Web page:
With the price of western medicine proving too costly for large swathes of India’s population, traditional medicine is being billed as the new financial and medical cure-all.
NEW DELHI - Still woefully behind in matters of public healthcare for its people, India has a surprising new policy for playing catch-up in the country's rural areas: its own traditional medicine. Last month, the first nationally recognized Indian medicine research center, The Institute of Ayurveda and Integrative Medicine, was inaugurated in Bangalore.
"Our country cannot blindly follow the western model of five star healthcare," Sam Pitroda -- adviser to the prime minister and director of the National Innovation Council, declared after the inauguration. "We have to go back to our roots and develop an economically viable, sustainable model of healthcare that includes our own traditional treatments."
As a result, the country has begun to rediscover the benefits of its own traditional forms of medicine. After having opted exclusively for the western model of allopathic medicine, as well as having developed a large generic drugs industry, India now finds itself in a paradoxical situation: as it fills its cities with luxury hospitals catering primarily for "medical tourists' from abroad, doctors are deserting the countryside and their local communities.
Spending no more than 1.1% of its state budget on healthcare –- one of the lowest percentages in the world -- the government leaves the majority of its citizens to cover their medical costs themselves. Since only 10% of Indians have health insurance, the result is that there are serious inequalities in heath service access among the different sections of the population.
For India's poorest, child mortality stands at 8% for those under five years of age, as opposed to 3% for its wealthier citizens. In the state of Kerala in southern India, which enjoys one of the country's highest levels of literacy, life expectancy is currently 74 years. But in India's huge central state, Madhya Pradesh, life expectancy drops to just 56 years.
6500 plant varieties
Traditional medicine is seen as a way of closing this gap, by offering less expensive treatments that everyone can have access to. Why bother, supporters of this trend say, spending money on pills when villages can have their own Ayurvedic gardens, and when the necessary know-how in terms of traditional medicine is readily available on-site?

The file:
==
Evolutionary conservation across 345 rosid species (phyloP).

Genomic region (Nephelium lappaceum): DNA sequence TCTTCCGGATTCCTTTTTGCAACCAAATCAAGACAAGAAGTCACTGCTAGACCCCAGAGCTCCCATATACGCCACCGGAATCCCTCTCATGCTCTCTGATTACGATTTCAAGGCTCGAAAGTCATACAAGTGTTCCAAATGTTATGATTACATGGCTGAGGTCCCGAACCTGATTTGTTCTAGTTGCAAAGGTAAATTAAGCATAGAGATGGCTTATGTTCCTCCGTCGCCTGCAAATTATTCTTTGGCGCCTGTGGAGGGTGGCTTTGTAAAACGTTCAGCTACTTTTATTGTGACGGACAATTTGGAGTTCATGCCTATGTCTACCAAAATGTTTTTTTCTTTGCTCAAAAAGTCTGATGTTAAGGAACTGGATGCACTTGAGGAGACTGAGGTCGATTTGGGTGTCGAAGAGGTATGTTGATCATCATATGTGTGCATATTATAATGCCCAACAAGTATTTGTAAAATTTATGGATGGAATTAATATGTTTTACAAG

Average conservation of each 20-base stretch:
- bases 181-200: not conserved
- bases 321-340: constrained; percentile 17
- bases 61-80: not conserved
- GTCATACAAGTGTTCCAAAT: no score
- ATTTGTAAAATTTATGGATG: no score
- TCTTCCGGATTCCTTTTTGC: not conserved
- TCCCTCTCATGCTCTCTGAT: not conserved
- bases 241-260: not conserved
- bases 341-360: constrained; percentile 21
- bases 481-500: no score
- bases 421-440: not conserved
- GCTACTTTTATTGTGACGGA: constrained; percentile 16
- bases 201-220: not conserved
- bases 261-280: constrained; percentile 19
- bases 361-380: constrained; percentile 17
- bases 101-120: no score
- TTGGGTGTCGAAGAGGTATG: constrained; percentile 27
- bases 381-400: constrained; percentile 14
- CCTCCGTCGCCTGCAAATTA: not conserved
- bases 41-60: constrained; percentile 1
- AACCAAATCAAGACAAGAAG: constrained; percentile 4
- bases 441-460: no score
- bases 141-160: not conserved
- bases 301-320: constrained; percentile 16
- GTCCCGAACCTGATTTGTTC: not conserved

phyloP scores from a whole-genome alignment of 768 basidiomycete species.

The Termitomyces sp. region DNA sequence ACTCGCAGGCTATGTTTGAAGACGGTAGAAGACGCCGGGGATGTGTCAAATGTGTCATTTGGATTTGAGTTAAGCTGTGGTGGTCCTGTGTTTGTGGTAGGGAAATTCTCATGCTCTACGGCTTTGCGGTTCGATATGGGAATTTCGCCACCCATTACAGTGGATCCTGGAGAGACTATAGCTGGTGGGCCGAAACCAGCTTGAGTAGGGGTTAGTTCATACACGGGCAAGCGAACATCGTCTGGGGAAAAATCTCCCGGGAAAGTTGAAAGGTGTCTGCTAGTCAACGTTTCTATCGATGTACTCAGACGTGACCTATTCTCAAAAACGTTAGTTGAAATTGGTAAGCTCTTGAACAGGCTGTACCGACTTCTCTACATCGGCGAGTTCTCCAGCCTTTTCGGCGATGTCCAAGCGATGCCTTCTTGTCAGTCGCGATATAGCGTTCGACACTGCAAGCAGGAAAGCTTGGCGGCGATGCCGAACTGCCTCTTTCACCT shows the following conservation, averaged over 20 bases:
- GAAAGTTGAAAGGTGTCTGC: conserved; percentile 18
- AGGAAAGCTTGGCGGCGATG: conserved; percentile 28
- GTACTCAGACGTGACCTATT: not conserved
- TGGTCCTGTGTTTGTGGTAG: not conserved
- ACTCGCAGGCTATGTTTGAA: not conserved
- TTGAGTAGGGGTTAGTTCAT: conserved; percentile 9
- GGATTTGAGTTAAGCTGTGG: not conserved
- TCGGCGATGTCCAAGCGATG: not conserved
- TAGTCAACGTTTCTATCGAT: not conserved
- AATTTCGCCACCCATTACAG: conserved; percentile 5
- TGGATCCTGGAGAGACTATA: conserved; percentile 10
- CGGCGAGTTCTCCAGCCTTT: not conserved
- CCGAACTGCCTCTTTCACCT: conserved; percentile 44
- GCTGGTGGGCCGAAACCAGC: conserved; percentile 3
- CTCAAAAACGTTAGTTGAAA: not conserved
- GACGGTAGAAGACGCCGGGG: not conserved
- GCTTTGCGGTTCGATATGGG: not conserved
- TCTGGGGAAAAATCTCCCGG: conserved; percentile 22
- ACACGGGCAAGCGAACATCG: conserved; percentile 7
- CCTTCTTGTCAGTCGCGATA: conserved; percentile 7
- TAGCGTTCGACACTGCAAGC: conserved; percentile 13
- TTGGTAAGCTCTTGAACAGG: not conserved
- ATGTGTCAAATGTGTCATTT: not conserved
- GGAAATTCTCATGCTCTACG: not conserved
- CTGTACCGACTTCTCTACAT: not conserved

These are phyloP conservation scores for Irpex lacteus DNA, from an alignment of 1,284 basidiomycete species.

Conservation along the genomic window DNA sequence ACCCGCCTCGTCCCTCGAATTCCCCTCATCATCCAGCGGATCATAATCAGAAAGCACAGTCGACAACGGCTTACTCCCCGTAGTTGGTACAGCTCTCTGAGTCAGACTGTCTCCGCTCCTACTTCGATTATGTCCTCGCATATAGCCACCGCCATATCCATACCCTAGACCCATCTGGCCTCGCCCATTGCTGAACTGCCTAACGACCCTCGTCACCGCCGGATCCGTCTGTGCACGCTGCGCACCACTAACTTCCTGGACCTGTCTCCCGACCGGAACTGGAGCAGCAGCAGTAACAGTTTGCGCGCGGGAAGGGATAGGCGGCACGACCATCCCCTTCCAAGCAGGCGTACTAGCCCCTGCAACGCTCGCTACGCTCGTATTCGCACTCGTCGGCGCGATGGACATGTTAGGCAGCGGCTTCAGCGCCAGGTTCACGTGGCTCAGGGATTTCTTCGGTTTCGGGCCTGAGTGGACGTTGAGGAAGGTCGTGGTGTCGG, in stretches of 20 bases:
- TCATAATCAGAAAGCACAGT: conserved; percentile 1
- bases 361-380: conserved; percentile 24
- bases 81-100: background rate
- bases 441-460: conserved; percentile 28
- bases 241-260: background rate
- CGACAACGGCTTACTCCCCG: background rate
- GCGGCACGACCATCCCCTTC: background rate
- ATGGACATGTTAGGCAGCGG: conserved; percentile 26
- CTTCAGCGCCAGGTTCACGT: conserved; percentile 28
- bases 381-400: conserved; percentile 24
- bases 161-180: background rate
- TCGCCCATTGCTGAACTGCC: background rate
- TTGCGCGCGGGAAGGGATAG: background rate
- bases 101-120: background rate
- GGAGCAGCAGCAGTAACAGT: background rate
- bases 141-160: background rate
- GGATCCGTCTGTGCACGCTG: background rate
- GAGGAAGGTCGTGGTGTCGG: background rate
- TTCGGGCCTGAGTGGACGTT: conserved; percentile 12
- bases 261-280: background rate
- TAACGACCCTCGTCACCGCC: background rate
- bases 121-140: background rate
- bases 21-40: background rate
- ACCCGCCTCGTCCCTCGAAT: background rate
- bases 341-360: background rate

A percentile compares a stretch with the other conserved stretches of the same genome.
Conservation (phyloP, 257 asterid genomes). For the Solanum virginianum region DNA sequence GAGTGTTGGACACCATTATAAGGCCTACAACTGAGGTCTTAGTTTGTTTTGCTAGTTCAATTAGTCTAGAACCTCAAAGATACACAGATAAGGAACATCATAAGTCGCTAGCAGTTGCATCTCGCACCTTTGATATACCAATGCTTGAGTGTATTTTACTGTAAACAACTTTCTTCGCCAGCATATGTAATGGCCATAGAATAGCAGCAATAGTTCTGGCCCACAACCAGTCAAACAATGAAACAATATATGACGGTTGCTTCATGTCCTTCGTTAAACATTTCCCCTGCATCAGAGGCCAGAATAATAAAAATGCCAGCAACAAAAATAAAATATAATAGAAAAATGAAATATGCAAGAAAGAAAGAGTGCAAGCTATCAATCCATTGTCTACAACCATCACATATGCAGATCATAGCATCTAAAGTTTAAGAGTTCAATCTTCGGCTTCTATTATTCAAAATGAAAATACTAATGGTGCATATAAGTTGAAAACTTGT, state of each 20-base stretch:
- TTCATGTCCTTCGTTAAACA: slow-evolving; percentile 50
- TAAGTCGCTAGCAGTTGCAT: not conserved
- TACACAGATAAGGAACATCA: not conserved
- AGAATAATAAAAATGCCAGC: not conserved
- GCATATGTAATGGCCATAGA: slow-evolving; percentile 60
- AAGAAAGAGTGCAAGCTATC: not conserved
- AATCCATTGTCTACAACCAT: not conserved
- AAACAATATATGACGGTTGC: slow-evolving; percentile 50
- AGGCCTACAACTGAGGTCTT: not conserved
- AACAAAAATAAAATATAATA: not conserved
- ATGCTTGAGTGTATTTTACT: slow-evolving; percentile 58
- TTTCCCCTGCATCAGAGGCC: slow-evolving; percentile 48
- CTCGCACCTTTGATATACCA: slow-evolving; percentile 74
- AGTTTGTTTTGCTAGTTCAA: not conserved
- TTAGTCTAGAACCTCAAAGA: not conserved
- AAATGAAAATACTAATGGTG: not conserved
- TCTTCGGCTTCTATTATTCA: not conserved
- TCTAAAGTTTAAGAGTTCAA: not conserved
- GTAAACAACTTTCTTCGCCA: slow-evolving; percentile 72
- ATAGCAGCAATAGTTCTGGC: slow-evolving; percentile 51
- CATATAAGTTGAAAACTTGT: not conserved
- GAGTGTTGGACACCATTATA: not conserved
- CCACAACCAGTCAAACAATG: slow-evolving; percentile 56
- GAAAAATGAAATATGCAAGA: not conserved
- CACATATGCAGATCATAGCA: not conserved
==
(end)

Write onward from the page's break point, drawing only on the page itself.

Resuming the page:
But traditional herbal medicine is not practiced only in the countryside: its appeal has extended to most of the big cities. The recent discovery in India of multi-drug resistant bacteria (strains carrying the antibiotic resistant NDM-1 gene) has also contributed to reviving people's interest in herbal remedies. Advocates of traditional cures say herbal medicine can help stem the excessive and inappropriate use of antibiotics, which drives the development of antibiotic-resistant strains of bacteria.
"In urgent cases, or for certain illnesses, allopathic medicine is still the most appropriate method of treatment. But for preventive care, or for certain mental disorders, we think traditional approaches like yoga is what people need," explains Darshan Shankar, president of the Ayurveda Institute. All signs today point to India moving towards a system of ‘integrative medicine," which combines allopathic treatments with traditional cures. "We are witnessing a paradoxical situation: while Indian patients are showing a lot of interest for traditional medicines, our health system is incapable of meeting their expectations in any substantial way, whether in terms of research or training," Shankar says.
In 2003, the Indian Ministry of Health opened its very own department devoted to the development of traditional medicines, like yoga or Avuryeda. Its mission is to train practitioners, fund research and monitor the quality of treatments provided in the field. The government also wants to prevent foreign pharmaceutical companies from patenting traditional herbal Indian remedies, which currently use more than 6500 plant varieties, as well as minerals and animal products, like the glandular secretions of the musk deer.
The government has already registered around 100,000 pharmacological reference books. "We want to be the ones promoting the Indian system of medicine, introducing it to the world," explains Rajinde Sood from the Indian Health Ministry.
According to statistics, there were 3,371 clinics capable of providing traditional treatments and some 750,000 doctors registered in the field in 2008. But some of these doctors lack formal training in traditional medicine. The Public Accounts Committee severely criticized the National Rural Health Mission (NHRM) last March, after discovering that some rural health centers – a number of which are traditional medicine clinics – were being used as grain stores, cattle sheds or ignored the most basic rules of hygiene.
Photo - Prince Roy